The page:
The issue of fealty and homage rose to the forefront between Giffard, Cloutier and Guyon., There was a parting of the ways caused by a dispute over the clause in their contract that requested fealty and homage to Giffard. Zacharie Cloutier and Jean Guyon resisted for several years and were adamant. They refused to pay tribute to Giffard. Court actions ensued. Zacharie chose to sell his land in Beauport to Nicholas Dupont and moved to Chateau Richer where Governor Jean de Lauzon had granted him land.8.
On the 12th of May 1669, Zacharie and Xainte, his wife, made their will and placed themselves in the hands of their son Zacharie.
In 1670 Zacharie and Xainte were now about 76 and 70 years of age. They chose to prepare an “Actes de Donation”.9 Their sons and families had settled in Chateau Richer. The act consisted of a donation of all their possessions. Land and goods were given to their son and his family. In return, they were to provide the parents a home, food, clothing, and all that comes with caring for their parents for the remainder of their days.
Zacharie died on September 17th, 1677 at the age of 87 or 88 and was buried the following day in Chateau Richer Cemetery.10 Xainte succumbed on the 13th of July 1680. 341 years ago today, as I put the finishing touches on this story. She too is buried in the same cemetery.
The Cloutiers are one of the foremost families of Quebec, noting that over the years there have been between 5 and 6 million descendants.11. I’m in good company, Prime Minister Louis St Laurent is also a direct descendant.
The name ‘Cloutier’, itself, supports the contention that Zacharie was a skilled person. It appears the name is a contraction of the French word “clou” meaning nail and “métier” meaning to make; thus, a Cloutier being a ‘maker of nails’
Zacharie and Xainte were the first couple in Canada to celebrate their diamond and golden wedding anniversaries in New France.
The Fur Traders and Coureurs de bois of Quebec, Northern Ontario and Labrador
This is the first part of a two part series The first part of this database consists of an extensive list of authors who have written on the subject of the fur trade in the specific areas of Quebec, Northern Ontario and Labrador.
The second section consist of historical documents on the fur trading industry. While the third section lists the many repositories containing information on the fur traders.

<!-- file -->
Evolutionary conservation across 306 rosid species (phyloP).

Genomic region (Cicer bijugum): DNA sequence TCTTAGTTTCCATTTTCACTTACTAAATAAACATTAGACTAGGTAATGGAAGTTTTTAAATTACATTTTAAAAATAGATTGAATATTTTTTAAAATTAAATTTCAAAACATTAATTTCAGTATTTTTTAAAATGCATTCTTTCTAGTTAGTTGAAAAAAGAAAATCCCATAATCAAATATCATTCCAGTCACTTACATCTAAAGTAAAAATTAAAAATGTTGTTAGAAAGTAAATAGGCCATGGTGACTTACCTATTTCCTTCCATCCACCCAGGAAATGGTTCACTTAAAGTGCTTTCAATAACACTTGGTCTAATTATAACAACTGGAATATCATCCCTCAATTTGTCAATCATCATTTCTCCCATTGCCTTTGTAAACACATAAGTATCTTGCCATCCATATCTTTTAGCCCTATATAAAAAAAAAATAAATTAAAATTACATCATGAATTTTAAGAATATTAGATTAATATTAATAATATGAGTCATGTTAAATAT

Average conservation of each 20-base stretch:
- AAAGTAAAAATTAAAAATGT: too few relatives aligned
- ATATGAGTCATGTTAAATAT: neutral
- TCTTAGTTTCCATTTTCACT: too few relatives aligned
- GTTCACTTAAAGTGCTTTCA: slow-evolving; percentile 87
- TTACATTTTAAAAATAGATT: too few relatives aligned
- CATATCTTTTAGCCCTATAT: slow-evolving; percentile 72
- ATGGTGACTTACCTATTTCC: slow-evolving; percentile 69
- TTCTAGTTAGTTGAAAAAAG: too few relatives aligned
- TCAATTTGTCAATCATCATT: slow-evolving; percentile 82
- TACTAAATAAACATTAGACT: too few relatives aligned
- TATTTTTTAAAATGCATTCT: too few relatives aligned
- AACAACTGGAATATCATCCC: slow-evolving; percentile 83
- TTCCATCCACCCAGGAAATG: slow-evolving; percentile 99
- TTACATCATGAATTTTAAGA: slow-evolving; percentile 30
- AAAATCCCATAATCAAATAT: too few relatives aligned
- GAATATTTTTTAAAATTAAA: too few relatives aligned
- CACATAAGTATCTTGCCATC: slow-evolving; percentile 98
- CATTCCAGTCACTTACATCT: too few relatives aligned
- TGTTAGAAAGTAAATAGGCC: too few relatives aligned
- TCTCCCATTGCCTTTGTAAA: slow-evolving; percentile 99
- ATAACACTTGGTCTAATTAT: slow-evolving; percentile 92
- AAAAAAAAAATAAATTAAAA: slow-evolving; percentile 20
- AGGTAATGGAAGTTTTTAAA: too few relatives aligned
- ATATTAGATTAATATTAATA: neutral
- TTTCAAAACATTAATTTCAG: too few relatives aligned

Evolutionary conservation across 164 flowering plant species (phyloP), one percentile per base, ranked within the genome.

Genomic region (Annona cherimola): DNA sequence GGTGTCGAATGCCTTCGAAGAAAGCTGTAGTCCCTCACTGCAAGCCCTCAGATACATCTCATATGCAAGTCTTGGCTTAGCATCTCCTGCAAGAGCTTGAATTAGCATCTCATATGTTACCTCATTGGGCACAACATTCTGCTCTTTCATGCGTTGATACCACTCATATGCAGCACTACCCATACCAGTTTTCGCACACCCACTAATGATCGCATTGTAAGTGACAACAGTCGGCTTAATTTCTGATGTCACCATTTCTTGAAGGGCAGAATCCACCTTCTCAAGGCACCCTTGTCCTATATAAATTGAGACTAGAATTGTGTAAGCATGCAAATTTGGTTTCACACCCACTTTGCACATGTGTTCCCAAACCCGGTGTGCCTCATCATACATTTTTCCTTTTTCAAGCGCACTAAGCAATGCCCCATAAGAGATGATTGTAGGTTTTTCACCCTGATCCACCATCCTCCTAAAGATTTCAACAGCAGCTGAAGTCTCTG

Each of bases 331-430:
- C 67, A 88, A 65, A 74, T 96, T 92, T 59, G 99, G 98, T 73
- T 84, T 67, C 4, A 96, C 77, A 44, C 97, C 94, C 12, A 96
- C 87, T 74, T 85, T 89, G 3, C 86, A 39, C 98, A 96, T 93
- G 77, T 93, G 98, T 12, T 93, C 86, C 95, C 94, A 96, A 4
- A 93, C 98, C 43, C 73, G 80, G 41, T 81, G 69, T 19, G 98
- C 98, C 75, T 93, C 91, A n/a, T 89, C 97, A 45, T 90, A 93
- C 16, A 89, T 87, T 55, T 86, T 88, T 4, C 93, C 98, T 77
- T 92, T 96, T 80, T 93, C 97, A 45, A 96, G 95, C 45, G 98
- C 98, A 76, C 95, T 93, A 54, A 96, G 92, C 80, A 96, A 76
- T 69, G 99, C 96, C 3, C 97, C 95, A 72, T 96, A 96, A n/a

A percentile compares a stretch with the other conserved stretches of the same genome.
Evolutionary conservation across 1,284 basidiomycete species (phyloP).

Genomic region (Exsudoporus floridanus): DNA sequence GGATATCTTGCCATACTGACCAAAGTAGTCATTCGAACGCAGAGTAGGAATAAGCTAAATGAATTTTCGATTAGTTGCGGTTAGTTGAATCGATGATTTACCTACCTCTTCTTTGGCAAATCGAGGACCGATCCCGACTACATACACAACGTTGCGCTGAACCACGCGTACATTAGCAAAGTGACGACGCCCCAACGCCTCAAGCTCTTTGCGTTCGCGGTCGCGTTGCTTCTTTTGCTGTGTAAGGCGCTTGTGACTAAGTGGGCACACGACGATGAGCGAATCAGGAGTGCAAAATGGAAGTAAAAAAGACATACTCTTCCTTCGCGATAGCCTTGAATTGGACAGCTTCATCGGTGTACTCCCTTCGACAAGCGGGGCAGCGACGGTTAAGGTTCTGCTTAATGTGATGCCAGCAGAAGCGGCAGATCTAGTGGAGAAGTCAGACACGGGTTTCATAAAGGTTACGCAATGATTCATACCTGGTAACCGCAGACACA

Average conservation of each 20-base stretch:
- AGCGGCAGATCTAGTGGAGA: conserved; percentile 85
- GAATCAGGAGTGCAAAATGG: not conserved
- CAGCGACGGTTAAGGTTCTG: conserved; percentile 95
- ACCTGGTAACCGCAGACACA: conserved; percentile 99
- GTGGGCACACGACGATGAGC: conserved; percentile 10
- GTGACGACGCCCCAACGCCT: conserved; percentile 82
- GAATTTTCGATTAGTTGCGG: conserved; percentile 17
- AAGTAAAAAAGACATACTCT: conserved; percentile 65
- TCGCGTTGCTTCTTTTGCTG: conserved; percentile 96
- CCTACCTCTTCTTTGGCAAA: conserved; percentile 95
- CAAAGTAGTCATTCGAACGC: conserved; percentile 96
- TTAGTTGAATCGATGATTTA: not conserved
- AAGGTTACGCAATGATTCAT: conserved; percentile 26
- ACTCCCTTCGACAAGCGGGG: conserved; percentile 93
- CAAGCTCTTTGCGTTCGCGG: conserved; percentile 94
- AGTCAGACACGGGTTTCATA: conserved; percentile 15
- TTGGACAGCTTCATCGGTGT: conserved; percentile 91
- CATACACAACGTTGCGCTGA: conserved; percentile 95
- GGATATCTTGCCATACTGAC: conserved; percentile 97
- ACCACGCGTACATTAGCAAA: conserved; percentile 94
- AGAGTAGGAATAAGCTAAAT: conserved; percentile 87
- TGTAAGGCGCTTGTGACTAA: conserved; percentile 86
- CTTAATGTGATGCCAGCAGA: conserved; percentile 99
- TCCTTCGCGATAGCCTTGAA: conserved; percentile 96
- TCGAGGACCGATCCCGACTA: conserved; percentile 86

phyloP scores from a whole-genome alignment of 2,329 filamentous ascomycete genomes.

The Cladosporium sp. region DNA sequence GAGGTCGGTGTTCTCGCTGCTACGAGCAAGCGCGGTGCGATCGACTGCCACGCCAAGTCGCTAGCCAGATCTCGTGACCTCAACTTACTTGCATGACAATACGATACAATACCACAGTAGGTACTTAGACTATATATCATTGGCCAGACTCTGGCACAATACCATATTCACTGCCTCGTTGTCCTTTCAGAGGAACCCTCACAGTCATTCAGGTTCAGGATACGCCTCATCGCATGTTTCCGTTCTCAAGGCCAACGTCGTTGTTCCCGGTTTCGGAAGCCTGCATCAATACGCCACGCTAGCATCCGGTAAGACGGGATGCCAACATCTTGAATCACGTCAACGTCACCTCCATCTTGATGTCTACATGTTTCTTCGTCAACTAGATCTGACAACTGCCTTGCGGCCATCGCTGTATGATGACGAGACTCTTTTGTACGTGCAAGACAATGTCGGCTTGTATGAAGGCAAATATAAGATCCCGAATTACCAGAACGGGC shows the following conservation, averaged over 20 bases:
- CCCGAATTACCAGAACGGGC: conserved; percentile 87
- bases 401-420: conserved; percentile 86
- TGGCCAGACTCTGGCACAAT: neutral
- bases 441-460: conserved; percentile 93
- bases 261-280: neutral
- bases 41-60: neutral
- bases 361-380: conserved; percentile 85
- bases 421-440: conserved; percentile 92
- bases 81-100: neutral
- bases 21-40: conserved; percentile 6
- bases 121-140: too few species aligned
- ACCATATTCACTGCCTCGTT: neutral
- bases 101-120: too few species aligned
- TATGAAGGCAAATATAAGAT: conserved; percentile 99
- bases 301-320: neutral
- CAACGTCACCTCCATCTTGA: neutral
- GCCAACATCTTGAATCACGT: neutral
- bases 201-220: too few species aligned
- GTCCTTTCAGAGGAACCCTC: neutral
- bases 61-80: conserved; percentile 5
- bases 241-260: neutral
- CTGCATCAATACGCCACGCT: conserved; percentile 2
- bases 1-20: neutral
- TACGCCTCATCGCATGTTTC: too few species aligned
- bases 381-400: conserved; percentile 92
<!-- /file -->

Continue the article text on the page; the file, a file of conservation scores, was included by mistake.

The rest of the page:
Part two will follow in the next session.
Please note that this database contains numerous books, documents, articles and reports that are free to either read online or download. These are highlighted in green text for easy recognition.
Have you ever heard of Star Gazey Pie?Me, neither, but soon after their marriage, my Dad, from Cornwall, asked my Mum, from Devon, to make him a Star Gazey pie. I think it was a sneaky request as she had absolutely no idea what he was talking aboutand I think he knew that!
The main ingredients are Pilchard – or Sardines – a small, tasty fish high in omega 3 oils. Today we buy them in tins, submerged in water, tomato sauce or mustard. In England, we usually serve them on hot buttered toast.
Star Gazey Piewas created in Mousehole, Cornwall UK, where ‘Mousehole’ is pronounced as ‘Mow-Zul’
A legendary character by the name Tom Bawcock appears to have been a local fisherman in the 16th century, and according to the legend one winter was extremely stormy and the fishermen could not leave the harbour to fish.
Christmas was approaching and fish was the main source of food. The villagers were facing starvation but Tom Bawcock decided to brave the storm.
He safely returned with enough fish to feed the entire village and the whole catch was baked into a pie, which was named ‘Star Gazey Pie’ in his honour, and is now a festival called “Tom Bawcock’s Eve” held on the 23rd of December. (1)
Pilchard, or sardines were fished using ‘seine nets’ all around the coastline of Cornwall and in the early days of fishing the seine nets used were large and very expensive, so they were owned only by the wealthy noblemen.
The shoals appeared in late summer and autumn in North Cornwall following warm currents and planktonic food. The shoals were so huge, the fish could be seen from the cliff tops. ‘Huers’ were employed to keep watch and when the enormous shoals were spotted the Huers would shout ‘HEVVA!’ and alert the village into action.